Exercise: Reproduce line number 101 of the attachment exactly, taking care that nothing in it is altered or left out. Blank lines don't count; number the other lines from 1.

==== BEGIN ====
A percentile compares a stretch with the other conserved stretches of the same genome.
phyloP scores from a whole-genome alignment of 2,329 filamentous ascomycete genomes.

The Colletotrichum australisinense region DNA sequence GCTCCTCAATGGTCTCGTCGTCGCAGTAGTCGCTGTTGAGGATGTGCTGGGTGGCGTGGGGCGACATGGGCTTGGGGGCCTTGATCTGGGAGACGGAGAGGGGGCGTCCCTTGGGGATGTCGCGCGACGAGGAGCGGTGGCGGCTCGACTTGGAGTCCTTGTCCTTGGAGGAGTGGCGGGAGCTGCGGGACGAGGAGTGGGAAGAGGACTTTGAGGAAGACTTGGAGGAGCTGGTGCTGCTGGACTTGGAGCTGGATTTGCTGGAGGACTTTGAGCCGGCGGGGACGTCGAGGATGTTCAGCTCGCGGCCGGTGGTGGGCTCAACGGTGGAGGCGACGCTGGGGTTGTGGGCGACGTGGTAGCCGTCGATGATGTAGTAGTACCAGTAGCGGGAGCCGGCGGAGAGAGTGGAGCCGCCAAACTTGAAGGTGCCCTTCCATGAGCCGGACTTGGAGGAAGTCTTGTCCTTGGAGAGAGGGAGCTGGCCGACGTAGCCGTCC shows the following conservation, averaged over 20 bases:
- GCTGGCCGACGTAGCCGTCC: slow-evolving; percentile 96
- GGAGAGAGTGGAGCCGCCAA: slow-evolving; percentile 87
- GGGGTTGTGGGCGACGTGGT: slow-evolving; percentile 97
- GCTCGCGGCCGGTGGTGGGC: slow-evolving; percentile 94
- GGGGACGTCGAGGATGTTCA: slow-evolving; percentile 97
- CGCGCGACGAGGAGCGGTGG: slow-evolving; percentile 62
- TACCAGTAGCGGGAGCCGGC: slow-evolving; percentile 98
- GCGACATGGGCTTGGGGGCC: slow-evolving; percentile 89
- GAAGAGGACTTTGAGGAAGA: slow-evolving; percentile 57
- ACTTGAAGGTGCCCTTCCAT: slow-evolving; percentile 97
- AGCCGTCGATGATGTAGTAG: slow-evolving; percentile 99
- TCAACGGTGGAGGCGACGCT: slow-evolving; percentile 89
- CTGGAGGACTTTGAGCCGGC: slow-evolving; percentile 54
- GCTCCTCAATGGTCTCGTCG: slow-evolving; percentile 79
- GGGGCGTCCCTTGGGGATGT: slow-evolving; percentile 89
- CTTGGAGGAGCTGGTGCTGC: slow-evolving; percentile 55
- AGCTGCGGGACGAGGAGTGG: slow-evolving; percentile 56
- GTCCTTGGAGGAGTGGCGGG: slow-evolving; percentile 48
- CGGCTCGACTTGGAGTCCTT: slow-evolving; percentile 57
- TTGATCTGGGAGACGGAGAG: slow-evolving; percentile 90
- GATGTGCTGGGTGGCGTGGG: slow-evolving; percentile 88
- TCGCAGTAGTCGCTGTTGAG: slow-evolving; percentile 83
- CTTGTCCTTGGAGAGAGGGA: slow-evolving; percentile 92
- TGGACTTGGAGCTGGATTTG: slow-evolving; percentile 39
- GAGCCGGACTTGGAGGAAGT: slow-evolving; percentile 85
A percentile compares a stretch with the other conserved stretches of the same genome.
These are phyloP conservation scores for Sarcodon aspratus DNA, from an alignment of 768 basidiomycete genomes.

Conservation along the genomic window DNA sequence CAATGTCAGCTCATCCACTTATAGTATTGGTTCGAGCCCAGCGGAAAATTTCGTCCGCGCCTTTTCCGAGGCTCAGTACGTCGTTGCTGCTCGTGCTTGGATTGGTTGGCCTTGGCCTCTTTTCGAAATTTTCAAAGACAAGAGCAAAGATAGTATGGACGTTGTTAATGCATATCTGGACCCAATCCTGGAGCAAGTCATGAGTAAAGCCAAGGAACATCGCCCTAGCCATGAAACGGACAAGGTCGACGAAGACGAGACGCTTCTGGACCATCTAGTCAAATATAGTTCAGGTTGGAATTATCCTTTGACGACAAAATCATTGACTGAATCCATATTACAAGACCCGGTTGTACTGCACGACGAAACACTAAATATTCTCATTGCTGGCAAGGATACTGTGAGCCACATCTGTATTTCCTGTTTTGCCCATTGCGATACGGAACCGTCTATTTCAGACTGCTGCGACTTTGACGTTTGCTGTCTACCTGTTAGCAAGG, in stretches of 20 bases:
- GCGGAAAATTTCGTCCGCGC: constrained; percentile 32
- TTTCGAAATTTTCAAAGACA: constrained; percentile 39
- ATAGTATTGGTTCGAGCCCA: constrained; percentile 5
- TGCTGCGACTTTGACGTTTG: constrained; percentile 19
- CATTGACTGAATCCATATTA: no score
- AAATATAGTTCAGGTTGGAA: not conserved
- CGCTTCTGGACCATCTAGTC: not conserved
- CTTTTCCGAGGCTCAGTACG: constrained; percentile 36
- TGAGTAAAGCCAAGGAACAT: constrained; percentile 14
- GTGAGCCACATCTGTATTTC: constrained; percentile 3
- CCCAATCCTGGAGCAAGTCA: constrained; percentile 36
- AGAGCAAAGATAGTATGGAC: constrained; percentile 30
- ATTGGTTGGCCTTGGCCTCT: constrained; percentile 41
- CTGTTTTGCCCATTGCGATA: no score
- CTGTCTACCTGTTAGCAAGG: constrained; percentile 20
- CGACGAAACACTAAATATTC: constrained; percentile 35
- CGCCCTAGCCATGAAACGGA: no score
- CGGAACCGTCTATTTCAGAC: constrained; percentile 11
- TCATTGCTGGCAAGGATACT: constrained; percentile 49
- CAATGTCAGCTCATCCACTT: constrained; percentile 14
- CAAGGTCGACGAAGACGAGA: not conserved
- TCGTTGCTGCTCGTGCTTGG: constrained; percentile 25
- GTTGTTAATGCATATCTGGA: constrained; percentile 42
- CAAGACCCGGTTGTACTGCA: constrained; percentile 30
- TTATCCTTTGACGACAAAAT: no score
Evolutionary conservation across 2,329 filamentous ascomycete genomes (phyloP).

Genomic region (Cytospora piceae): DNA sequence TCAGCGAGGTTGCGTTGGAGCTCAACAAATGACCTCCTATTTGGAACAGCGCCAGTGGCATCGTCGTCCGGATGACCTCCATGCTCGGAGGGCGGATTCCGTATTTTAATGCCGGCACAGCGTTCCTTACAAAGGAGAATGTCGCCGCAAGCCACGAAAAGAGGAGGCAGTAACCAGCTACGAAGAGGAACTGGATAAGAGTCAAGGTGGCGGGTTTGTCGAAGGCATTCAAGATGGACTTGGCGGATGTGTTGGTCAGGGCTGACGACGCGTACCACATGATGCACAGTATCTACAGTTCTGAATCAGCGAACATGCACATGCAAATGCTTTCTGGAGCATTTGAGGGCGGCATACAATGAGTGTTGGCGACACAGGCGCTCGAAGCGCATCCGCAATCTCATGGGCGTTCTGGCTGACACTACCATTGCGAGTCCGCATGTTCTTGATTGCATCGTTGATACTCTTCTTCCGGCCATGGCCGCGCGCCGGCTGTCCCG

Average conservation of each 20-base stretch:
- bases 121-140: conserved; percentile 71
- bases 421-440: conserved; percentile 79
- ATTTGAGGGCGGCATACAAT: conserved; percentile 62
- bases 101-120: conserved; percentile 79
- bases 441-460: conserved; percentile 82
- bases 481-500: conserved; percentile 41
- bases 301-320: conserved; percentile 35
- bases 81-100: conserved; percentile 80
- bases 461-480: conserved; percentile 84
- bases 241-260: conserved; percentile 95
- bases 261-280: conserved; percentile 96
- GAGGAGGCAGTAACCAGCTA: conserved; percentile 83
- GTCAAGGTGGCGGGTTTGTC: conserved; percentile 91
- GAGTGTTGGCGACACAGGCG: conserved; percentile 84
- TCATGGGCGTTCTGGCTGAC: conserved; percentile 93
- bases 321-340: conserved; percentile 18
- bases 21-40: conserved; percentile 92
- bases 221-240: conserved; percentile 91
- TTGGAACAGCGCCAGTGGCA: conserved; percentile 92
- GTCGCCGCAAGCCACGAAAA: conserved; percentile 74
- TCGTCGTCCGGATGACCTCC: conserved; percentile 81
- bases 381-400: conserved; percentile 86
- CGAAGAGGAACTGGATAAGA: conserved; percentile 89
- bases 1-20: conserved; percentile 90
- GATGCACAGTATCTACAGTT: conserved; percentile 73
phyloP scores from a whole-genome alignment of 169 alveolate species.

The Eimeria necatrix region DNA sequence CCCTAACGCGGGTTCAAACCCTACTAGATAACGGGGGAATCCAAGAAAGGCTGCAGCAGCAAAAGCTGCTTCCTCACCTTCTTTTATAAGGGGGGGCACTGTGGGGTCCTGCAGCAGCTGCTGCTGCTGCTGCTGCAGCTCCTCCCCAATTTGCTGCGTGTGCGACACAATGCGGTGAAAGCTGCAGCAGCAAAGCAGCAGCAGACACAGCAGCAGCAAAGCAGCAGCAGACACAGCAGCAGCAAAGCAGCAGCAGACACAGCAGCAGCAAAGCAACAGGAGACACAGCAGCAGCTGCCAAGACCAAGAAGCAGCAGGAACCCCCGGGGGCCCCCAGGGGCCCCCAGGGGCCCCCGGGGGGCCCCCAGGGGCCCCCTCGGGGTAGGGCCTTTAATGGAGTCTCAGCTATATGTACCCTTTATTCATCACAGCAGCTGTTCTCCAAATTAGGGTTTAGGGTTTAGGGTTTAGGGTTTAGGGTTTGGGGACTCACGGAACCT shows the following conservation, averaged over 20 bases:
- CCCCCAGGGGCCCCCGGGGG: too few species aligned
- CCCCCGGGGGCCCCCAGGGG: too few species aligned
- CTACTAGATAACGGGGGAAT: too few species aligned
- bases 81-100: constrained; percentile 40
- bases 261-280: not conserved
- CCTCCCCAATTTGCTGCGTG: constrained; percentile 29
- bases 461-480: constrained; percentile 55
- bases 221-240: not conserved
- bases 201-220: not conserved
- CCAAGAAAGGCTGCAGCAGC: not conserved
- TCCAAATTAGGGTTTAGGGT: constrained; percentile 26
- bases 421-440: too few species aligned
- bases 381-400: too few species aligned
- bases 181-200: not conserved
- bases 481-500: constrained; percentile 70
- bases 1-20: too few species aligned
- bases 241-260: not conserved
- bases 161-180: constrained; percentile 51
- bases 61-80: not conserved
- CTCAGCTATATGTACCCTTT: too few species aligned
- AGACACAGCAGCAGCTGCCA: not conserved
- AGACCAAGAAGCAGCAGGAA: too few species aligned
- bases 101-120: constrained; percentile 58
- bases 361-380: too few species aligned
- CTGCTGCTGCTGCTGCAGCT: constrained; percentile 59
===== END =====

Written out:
- bases 481-500: constrained; percentile 70